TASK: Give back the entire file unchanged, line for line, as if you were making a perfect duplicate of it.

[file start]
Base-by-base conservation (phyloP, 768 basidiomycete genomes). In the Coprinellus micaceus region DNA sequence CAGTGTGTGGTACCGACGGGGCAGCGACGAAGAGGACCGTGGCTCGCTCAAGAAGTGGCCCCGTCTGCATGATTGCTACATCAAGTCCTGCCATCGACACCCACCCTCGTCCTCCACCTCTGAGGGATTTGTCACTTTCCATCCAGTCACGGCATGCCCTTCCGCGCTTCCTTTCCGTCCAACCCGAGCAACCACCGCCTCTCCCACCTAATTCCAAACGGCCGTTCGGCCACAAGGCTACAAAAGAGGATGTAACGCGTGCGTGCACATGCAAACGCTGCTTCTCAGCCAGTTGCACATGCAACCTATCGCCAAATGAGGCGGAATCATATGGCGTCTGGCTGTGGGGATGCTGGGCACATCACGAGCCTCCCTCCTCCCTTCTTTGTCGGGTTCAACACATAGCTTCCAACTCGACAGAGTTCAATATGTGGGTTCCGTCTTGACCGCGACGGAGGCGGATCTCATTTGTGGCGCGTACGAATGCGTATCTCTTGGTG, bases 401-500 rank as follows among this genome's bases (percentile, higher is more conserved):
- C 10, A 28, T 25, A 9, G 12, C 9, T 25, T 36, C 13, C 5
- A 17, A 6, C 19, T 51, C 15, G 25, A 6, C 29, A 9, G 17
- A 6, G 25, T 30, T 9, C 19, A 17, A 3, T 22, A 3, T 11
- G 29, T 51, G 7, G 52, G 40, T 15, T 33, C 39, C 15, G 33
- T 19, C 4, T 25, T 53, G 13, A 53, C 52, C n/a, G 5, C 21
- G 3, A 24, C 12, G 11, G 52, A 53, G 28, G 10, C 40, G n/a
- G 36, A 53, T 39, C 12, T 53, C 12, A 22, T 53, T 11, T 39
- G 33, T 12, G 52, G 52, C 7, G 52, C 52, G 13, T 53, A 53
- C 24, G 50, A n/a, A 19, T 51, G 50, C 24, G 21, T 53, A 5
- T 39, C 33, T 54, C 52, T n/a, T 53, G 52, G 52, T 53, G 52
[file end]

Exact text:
Base-by-base conservation (phyloP, 768 basidiomycete genomes). In the Coprinellus micaceus region DNA sequence CAGTGTGTGGTACCGACGGGGCAGCGACGAAGAGGACCGTGGCTCGCTCAAGAAGTGGCCCCGTCTGCATGATTGCTACATCAAGTCCTGCCATCGACACCCACCCTCGTCCTCCACCTCTGAGGGATTTGTCACTTTCCATCCAGTCACGGCATGCCCTTCCGCGCTTCCTTTCCGTCCAACCCGAGCAACCACCGCCTCTCCCACCTAATTCCAAACGGCCGTTCGGCCACAAGGCTACAAAAGAGGATGTAACGCGTGCGTGCACATGCAAACGCTGCTTCTCAGCCAGTTGCACATGCAACCTATCGCCAAATGAGGCGGAATCATATGGCGTCTGGCTGTGGGGATGCTGGGCACATCACGAGCCTCCCTCCTCCCTTCTTTGTCGGGTTCAACACATAGCTTCCAACTCGACAGAGTTCAATATGTGGGTTCCGTCTTGACCGCGACGGAGGCGGATCTCATTTGTGGCGCGTACGAATGCGTATCTCTTGGTG, bases 401-500 rank as follows among this genome's bases (percentile, higher is more conserved):
- C 10, A 28, T 25, A 9, G 12, C 9, T 25, T 36, C 13, C 5
- A 17, A 6, C 19, T 51, C 15, G 25, A 6, C 29, A 9, G 17
- A 6, G 25, T 30, T 9, C 19, A 17, A 3, T 22, A 3, T 11
- G 29, T 51, G 7, G 52, G 40, T 15, T 33, C 39, C 15, G 33
- T 19, C 4, T 25, T 53, G 13, A 53, C 52, C n/a, G 5, C 21
- G 3, A 24, C 12, G 11, G 52, A 53, G 28, G 10, C 40, G n/a
- G 36, A 53, T 39, C 12, T 53, C 12, A 22, T 53, T 11, T 39
- G 33, T 12, G 52, G 52, C 7, G 52, C 52, G 13, T 53, A 53
- C 24, G 50, A n/a, A 19, T 51, G 50, C 24, G 21, T 53, A 5
- T 39, C 33, T 54, C 52, T n/a, T 53, G 52, G 52, T 53, G 52